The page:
If we could do this, our code would optimally utilize all cache layers without tuning. In academia, algorithms and data structures that have these properties are referred to as cache-oblivious. (This is a pretty confusing name. A clearer name might be cache-size oblivious.) I find cache-oblivious data structures very satisfying because they can yield huge performance gains in practice.
programming  algorithm  data-structures  optimization 
february 2018
OpenPose: Real-time multi-person keypoint detection library for body, face, and hands estimation
OpenPose: Real-time multi-person keypoint detection library for body, face, and hands estimation
february 2018
Hao SiFu’s pork bone broth
Hao SiFu’s pork bone broth


4-5 pounds of pork leg bones and knuckles

1 pound of chicken bones (neck or wings work best)

2 large onions – chopped in half

6 cloves of garlic – lightly crushed

1/2 Chinese white radish – chopped roughly (replace with carrots if unavailable in your area)

1 thumb piece of ginger

Handful of dried shitake mushroom (pre-soaked)

Handful of conpoy (dried scallop)

1 tpsn of crushed black pepper

Several dashes of Chinese rice wine


Boil the bones in a separate pot for at least 10 minutes. Remove from water and rinse carefully under tap water.

Crack the leg bones along the middle (we used a giant cleaver) Place washed and cracked bones in clean pot with cold water and bring to boil.

Add all other ingredients.

Gently boil with lid slightly ajar for at least 8 hours (the longer the better) stirring occasionally. It will smell terrible for the first 2 hours for some reason – this is normal. I've also used pressure cooker which reduces the cooking time to about 2 hours. It's still very good but unfortunately you don't get the nice emulsification of the fats.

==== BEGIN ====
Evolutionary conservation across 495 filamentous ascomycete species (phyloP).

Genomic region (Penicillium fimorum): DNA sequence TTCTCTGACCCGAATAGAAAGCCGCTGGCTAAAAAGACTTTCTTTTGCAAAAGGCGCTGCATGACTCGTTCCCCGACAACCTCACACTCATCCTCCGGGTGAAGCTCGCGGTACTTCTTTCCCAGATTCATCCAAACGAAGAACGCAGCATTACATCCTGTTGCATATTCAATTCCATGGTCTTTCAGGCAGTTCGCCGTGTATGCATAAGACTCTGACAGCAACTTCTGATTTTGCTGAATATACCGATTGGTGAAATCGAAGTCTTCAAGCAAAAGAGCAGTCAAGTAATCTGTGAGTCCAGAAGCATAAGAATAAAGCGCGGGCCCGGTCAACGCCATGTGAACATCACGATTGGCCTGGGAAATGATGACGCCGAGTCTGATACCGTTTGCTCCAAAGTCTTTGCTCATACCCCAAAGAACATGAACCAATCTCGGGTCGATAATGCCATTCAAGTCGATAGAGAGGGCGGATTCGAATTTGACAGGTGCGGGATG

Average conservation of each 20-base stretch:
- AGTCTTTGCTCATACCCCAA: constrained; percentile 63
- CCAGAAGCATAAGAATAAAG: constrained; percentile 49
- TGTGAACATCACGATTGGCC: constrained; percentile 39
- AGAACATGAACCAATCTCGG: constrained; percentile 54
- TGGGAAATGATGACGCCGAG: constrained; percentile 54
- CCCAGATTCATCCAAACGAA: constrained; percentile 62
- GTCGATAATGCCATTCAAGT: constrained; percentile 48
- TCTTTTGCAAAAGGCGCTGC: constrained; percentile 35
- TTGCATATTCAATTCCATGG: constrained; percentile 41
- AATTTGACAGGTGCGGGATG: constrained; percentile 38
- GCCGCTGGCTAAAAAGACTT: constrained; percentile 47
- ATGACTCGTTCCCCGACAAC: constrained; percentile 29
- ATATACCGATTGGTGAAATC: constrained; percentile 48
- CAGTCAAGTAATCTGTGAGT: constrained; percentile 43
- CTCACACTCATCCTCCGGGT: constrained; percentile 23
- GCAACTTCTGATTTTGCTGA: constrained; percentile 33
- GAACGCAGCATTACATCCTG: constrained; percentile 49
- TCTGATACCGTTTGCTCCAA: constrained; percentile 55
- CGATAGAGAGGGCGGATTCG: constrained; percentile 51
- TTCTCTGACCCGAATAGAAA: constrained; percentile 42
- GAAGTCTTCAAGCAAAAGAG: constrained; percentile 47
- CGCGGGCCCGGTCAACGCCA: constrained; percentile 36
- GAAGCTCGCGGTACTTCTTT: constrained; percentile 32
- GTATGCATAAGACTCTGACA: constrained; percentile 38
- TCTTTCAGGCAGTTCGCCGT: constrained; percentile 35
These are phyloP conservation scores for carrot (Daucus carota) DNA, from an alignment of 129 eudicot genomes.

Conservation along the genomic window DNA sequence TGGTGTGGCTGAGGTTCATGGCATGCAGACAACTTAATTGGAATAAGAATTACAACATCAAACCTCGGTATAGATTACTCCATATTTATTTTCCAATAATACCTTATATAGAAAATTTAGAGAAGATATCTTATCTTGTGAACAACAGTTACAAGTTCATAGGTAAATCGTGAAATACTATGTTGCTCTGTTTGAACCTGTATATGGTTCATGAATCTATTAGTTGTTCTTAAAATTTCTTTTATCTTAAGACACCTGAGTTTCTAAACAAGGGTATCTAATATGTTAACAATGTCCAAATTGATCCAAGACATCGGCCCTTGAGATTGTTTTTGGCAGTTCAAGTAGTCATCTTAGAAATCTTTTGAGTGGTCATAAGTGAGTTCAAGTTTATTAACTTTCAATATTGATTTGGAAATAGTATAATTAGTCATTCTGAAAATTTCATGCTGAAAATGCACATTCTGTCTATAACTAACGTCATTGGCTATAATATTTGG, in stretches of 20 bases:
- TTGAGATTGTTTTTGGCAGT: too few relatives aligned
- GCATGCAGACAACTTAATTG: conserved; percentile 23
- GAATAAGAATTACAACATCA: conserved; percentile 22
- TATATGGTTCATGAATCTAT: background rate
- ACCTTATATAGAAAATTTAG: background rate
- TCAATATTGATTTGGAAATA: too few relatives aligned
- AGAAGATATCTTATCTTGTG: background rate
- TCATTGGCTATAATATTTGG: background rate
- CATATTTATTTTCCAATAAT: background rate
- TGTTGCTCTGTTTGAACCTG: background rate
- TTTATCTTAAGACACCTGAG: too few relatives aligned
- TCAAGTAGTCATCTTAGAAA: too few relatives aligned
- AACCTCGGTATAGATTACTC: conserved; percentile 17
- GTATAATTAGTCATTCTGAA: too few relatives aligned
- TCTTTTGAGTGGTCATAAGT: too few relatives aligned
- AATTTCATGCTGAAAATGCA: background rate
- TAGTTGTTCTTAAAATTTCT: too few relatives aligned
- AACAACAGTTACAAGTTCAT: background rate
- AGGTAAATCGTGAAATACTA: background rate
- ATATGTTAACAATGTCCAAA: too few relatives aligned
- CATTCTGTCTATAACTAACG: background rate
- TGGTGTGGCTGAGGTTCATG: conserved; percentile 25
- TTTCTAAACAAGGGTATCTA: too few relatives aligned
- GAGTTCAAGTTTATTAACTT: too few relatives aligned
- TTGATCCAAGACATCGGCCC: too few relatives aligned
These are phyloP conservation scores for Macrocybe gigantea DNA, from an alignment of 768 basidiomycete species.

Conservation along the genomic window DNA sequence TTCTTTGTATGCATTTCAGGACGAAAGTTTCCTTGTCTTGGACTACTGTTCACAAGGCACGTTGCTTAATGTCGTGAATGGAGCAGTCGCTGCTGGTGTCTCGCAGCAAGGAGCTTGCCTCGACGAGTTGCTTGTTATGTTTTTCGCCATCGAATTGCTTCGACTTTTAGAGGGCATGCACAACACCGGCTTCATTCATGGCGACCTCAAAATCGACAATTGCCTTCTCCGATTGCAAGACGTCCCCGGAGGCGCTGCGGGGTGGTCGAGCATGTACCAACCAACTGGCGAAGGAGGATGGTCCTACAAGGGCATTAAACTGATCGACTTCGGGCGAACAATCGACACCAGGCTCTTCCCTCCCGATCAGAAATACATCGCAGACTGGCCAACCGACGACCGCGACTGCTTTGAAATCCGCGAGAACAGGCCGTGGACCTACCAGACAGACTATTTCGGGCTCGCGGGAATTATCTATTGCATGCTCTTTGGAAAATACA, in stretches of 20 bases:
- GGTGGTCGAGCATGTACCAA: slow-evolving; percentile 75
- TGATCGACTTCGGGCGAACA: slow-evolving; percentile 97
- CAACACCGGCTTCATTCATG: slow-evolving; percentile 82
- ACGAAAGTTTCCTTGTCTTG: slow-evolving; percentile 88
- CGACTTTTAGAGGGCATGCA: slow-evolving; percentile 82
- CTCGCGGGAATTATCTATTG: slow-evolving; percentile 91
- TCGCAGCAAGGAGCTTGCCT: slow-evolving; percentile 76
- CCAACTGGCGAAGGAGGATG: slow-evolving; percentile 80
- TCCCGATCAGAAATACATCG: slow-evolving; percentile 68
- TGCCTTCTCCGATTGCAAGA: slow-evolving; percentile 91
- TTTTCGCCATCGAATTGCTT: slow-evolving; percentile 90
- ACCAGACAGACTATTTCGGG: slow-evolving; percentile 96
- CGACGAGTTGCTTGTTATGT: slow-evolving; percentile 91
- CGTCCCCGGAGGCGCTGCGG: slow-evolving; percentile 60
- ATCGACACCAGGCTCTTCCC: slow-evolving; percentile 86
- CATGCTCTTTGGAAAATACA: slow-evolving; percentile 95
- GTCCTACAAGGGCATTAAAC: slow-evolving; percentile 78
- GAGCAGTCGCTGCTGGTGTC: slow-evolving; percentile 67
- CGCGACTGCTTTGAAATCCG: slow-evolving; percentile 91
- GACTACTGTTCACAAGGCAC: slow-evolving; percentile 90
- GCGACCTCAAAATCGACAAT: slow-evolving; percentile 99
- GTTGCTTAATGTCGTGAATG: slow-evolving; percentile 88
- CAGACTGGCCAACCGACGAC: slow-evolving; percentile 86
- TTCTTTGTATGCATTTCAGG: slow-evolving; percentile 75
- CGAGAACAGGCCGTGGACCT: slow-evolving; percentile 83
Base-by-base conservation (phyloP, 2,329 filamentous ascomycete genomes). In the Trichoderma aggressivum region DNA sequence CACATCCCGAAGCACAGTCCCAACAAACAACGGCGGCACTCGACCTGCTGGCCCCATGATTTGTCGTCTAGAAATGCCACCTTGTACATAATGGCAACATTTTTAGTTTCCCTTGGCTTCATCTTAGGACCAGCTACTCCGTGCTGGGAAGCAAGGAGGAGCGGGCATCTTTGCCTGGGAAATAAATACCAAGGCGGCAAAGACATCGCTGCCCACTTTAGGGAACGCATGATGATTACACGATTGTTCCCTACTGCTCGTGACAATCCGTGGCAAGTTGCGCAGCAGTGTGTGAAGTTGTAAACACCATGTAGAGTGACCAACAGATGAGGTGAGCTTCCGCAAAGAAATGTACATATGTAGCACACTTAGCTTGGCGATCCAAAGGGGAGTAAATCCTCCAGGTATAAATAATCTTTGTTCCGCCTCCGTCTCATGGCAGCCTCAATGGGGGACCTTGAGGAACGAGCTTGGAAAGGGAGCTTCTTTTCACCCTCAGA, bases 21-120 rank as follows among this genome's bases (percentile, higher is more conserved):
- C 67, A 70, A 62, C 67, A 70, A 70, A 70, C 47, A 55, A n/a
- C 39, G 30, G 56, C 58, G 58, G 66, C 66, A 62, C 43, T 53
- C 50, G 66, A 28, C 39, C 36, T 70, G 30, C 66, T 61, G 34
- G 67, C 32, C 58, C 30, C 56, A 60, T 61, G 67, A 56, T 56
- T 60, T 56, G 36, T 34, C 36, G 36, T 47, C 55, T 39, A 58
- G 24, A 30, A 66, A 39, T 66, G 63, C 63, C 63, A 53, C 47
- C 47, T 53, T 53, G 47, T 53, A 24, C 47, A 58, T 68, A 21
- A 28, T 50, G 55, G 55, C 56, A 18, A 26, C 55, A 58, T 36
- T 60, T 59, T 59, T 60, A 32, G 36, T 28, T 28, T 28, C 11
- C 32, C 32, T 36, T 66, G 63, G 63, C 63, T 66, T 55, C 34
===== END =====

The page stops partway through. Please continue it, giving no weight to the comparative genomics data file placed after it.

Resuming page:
The finished product will look like a rich, opaque, creamy white colour. Strain before serving.

This broth is served with fresh noodles with vegetables and protein of your choice. Ensure you season with soy sauce or salt before serving. For example, I like it served with roast pork, bok choy and mushrooms with egg noodles.
stock  recipe  cooking 
february 2018
Text Me Private
private/disposable voice and sms-capable virtual phone numbers
december 2017
» Game Loops on IOS Ananse Productions
Analysis of CADisplayLink, vsync, and run loop interaction.
development  ios  game  programming 
december 2017
OpenSimplex Noise
Our game needs 3D noise for terrain generation, particularly cave generation and cliff/arch/overhang generation. That leaves us with two options: Take the easier and less-interesting route and deal with the artifacts of Perlin noise, or create something new. So I took the latter route, and developed a new noise algorithm for us to use called OpenSimplex noise.